The Telegraph
Since 1st March, 1999
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Thailand coup lands Muivah in visa soup

Bangkok, Sept. 21: Thuingaleng Muivah does not know Gen. Sondhi Boonyartkalin, the commander-in-chief of the Thai army who overthrew the government of caretaker Prime Minister Thaksin Shinawatra on Tuesday. But the military coup could not have come at a worse time for the Naga leader — it coincided with his visa running out.

Just when he was trying to extend his stay to participate in the next round of the Naga peace talks in the second week of October, Gen. Boonyartkalin struck.

On earlier occasions, Muivah has been able, with Indian help, to stay on for up to six months in Thailand. This time, the indications were mixed about extension of his visa. Barely had the uncertainty about his stay started sinking in, that the military coup took place.

In a political environment that is increasingly growing uneven, visa extension seemed even more remote than earlier. The Naga leader was suddenly forced to scramble for a visa to Europe.

“Since there is a change in the situation in Thailand, we feel it expedient to shift to another country for the next round of peace talks,” Muivah said, denying that he had been asked to leave Thailand.

“I have not been asked to leave Thailand. We have a special respect for the Thai government and the people. They have been very good hosts. But whatever is happening here may have had some impact on the visa process if I wanted to stay on here,” the Naga leader said, wearing a yellow T-shirt with the Thai royal insignia.

Yellow is the personal colour of the current Thai monarch, Bhumibol Adulyadej. After the King endorsed the military coup, yellow T-shirts to celebrate 60 years of his accession have assumed a special significance. Did his attire indicate that Muivah had also become a royalist after the coup' The Naga leader only laughed playfully.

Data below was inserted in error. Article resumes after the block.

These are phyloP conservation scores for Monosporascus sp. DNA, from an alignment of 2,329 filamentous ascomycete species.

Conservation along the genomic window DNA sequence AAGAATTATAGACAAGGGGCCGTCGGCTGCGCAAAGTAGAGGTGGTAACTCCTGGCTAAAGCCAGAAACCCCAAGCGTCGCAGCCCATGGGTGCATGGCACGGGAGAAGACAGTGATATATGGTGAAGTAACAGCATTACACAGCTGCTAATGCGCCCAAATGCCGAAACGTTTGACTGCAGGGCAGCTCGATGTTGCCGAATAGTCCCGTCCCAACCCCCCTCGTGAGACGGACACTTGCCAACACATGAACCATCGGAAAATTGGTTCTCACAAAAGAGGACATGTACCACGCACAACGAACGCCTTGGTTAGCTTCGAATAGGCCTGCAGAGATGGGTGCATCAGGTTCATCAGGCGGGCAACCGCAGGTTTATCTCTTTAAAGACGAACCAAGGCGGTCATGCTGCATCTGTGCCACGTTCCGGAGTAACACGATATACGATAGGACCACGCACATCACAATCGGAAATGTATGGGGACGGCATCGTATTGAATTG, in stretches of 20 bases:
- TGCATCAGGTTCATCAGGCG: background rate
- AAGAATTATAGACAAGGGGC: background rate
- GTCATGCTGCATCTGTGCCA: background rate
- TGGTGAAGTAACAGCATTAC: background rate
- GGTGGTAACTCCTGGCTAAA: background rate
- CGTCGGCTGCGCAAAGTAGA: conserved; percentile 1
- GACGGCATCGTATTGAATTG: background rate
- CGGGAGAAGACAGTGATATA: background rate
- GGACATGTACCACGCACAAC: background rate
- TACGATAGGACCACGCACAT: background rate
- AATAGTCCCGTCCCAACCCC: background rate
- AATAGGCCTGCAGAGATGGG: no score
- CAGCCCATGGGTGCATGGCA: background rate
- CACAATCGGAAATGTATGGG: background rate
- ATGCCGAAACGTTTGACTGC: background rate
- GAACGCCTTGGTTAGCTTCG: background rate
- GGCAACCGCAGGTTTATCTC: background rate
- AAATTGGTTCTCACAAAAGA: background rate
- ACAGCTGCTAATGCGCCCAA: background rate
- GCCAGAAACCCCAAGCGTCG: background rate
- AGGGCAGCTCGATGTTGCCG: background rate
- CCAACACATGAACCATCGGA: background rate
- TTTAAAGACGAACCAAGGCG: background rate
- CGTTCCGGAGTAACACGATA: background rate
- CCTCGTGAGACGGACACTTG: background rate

What was clear, however, was that the general secretary of the National Socialist Council of Nagalim (Isak-Muivah) was reconciled to following Thai laws without seeking any special exceptions. He has had close experience of breaking laws here and was in a Bangkok jail for eight months in 2000 on charges of travelling on a South Korean passport.

“I have no bitterness whatsoever against the Thai government. After all, even after 2000, I have come here several times and held many rounds of peace talks with our Indian counterparts. I, in fact, praise the Thais for their consideration. But I also respect their laws. If I have to leave Thailand every 90 days to apply afresh for a visa, I will gladly do that,” he claimed.

The Naga leader also brushed aside the suggestion that since short visa limits applied only to some nationalities, this was one of the perils of carrying an Indian passport. “I do not think that an Indian passport is a hindrance as long as my political position is known. If there are some limitations on holders of Indian passports in Thailand, then it must be something bilateral between the two countries. It has nothing to do with me,” he explained.

Muivah refused to blame Delhi for not making it clear to the Thai authorities that his stay in Bangkok was necessary for the peace talks. “I believe that Delhi made things amply clear to Bangkok. But sometimes it is not easy to predict how a situation develops. India also has to go by the developments here.”

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